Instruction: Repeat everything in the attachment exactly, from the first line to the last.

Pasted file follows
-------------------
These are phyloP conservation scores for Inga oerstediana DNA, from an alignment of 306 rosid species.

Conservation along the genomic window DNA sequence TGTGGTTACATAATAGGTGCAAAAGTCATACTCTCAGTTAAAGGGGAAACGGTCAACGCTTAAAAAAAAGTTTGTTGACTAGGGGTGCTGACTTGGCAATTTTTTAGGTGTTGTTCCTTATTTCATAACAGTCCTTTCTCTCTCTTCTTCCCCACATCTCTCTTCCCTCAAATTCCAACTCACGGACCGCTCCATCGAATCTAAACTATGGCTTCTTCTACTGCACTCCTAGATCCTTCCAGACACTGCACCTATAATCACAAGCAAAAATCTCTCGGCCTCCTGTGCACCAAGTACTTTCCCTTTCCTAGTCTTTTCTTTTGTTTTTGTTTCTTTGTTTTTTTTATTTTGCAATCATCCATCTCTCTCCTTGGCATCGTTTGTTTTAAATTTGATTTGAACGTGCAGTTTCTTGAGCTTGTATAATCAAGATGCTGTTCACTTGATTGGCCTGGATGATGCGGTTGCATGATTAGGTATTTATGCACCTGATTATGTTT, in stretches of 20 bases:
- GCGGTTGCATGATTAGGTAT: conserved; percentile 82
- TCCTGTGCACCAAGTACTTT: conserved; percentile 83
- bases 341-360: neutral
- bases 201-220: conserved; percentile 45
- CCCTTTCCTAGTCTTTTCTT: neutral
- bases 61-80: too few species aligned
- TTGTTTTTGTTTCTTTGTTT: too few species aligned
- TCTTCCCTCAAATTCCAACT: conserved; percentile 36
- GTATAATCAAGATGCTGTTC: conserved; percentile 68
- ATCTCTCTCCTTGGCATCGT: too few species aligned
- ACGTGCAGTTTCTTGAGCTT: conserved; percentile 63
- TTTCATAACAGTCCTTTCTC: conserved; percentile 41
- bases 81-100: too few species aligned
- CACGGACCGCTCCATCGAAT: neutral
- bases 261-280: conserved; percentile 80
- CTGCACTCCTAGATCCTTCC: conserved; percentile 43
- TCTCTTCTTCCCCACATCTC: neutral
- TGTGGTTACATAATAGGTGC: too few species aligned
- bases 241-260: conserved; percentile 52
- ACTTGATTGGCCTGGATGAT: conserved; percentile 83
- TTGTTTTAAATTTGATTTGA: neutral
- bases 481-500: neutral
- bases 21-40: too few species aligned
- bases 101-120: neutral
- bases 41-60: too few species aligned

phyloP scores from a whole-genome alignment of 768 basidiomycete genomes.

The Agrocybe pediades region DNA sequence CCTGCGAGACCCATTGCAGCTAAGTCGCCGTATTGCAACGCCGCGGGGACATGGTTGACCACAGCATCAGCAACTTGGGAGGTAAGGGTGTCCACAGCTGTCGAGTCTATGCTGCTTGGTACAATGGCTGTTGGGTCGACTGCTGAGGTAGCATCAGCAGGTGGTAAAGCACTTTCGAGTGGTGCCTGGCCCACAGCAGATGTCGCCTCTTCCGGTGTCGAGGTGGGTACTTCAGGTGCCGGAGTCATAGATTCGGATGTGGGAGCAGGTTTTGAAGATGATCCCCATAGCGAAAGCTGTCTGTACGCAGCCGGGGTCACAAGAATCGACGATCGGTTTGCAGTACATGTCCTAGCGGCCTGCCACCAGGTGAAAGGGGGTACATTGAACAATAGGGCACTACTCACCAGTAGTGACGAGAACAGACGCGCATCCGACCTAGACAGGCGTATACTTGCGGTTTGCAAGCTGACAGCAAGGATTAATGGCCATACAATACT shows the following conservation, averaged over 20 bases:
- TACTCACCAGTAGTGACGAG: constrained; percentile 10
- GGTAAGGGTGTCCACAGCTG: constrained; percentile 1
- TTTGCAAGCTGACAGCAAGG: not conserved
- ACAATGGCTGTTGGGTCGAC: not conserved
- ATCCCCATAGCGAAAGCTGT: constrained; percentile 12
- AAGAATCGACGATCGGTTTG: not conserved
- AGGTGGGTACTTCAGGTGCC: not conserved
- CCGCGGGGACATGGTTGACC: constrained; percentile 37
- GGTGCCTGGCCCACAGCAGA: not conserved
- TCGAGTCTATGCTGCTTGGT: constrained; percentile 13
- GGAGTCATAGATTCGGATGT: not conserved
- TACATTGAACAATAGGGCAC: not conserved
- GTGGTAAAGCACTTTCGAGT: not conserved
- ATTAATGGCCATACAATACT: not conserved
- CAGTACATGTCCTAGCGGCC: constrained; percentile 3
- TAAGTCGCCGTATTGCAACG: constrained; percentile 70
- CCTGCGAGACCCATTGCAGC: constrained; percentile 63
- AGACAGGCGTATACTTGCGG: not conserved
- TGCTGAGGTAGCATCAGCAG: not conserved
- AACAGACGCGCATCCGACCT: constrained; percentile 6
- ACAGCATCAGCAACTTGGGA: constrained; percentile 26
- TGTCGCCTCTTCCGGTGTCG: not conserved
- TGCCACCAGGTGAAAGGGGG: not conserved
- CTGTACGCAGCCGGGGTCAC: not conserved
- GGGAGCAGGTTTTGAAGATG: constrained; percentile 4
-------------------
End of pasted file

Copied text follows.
These are phyloP conservation scores for Inga oerstediana DNA, from an alignment of 306 rosid species.

Conservation along the genomic window DNA sequence TGTGGTTACATAATAGGTGCAAAAGTCATACTCTCAGTTAAAGGGGAAACGGTCAACGCTTAAAAAAAAGTTTGTTGACTAGGGGTGCTGACTTGGCAATTTTTTAGGTGTTGTTCCTTATTTCATAACAGTCCTTTCTCTCTCTTCTTCCCCACATCTCTCTTCCCTCAAATTCCAACTCACGGACCGCTCCATCGAATCTAAACTATGGCTTCTTCTACTGCACTCCTAGATCCTTCCAGACACTGCACCTATAATCACAAGCAAAAATCTCTCGGCCTCCTGTGCACCAAGTACTTTCCCTTTCCTAGTCTTTTCTTTTGTTTTTGTTTCTTTGTTTTTTTTATTTTGCAATCATCCATCTCTCTCCTTGGCATCGTTTGTTTTAAATTTGATTTGAACGTGCAGTTTCTTGAGCTTGTATAATCAAGATGCTGTTCACTTGATTGGCCTGGATGATGCGGTTGCATGATTAGGTATTTATGCACCTGATTATGTTT, in stretches of 20 bases:
- GCGGTTGCATGATTAGGTAT: conserved; percentile 82
- TCCTGTGCACCAAGTACTTT: conserved; percentile 83
- bases 341-360: neutral
- bases 201-220: conserved; percentile 45
- CCCTTTCCTAGTCTTTTCTT: neutral
- bases 61-80: too few species aligned
- TTGTTTTTGTTTCTTTGTTT: too few species aligned
- TCTTCCCTCAAATTCCAACT: conserved; percentile 36
- GTATAATCAAGATGCTGTTC: conserved; percentile 68
- ATCTCTCTCCTTGGCATCGT: too few species aligned
- ACGTGCAGTTTCTTGAGCTT: conserved; percentile 63
- TTTCATAACAGTCCTTTCTC: conserved; percentile 41
- bases 81-100: too few species aligned
- CACGGACCGCTCCATCGAAT: neutral
- bases 261-280: conserved; percentile 80
- CTGCACTCCTAGATCCTTCC: conserved; percentile 43
- TCTCTTCTTCCCCACATCTC: neutral
- TGTGGTTACATAATAGGTGC: too few species aligned
- bases 241-260: conserved; percentile 52
- ACTTGATTGGCCTGGATGAT: conserved; percentile 83
- TTGTTTTAAATTTGATTTGA: neutral
- bases 481-500: neutral
- bases 21-40: too few species aligned
- bases 101-120: neutral
- bases 41-60: too few species aligned

phyloP scores from a whole-genome alignment of 768 basidiomycete genomes.

The Agrocybe pediades region DNA sequence CCTGCGAGACCCATTGCAGCTAAGTCGCCGTATTGCAACGCCGCGGGGACATGGTTGACCACAGCATCAGCAACTTGGGAGGTAAGGGTGTCCACAGCTGTCGAGTCTATGCTGCTTGGTACAATGGCTGTTGGGTCGACTGCTGAGGTAGCATCAGCAGGTGGTAAAGCACTTTCGAGTGGTGCCTGGCCCACAGCAGATGTCGCCTCTTCCGGTGTCGAGGTGGGTACTTCAGGTGCCGGAGTCATAGATTCGGATGTGGGAGCAGGTTTTGAAGATGATCCCCATAGCGAAAGCTGTCTGTACGCAGCCGGGGTCACAAGAATCGACGATCGGTTTGCAGTACATGTCCTAGCGGCCTGCCACCAGGTGAAAGGGGGTACATTGAACAATAGGGCACTACTCACCAGTAGTGACGAGAACAGACGCGCATCCGACCTAGACAGGCGTATACTTGCGGTTTGCAAGCTGACAGCAAGGATTAATGGCCATACAATACT shows the following conservation, averaged over 20 bases:
- TACTCACCAGTAGTGACGAG: constrained; percentile 10
- GGTAAGGGTGTCCACAGCTG: constrained; percentile 1
- TTTGCAAGCTGACAGCAAGG: not conserved
- ACAATGGCTGTTGGGTCGAC: not conserved
- ATCCCCATAGCGAAAGCTGT: constrained; percentile 12
- AAGAATCGACGATCGGTTTG: not conserved
- AGGTGGGTACTTCAGGTGCC: not conserved
- CCGCGGGGACATGGTTGACC: constrained; percentile 37
- GGTGCCTGGCCCACAGCAGA: not conserved
- TCGAGTCTATGCTGCTTGGT: constrained; percentile 13
- GGAGTCATAGATTCGGATGT: not conserved
- TACATTGAACAATAGGGCAC: not conserved
- GTGGTAAAGCACTTTCGAGT: not conserved
- ATTAATGGCCATACAATACT: not conserved
- CAGTACATGTCCTAGCGGCC: constrained; percentile 3
- TAAGTCGCCGTATTGCAACG: constrained; percentile 70
- CCTGCGAGACCCATTGCAGC: constrained; percentile 63
- AGACAGGCGTATACTTGCGG: not conserved
- TGCTGAGGTAGCATCAGCAG: not conserved
- AACAGACGCGCATCCGACCT: constrained; percentile 6
- ACAGCATCAGCAACTTGGGA: constrained; percentile 26
- TGTCGCCTCTTCCGGTGTCG: not conserved
- TGCCACCAGGTGAAAGGGGG: not conserved
- CTGTACGCAGCCGGGGTCAC: not conserved
- GGGAGCAGGTTTTGAAGATG: constrained; percentile 4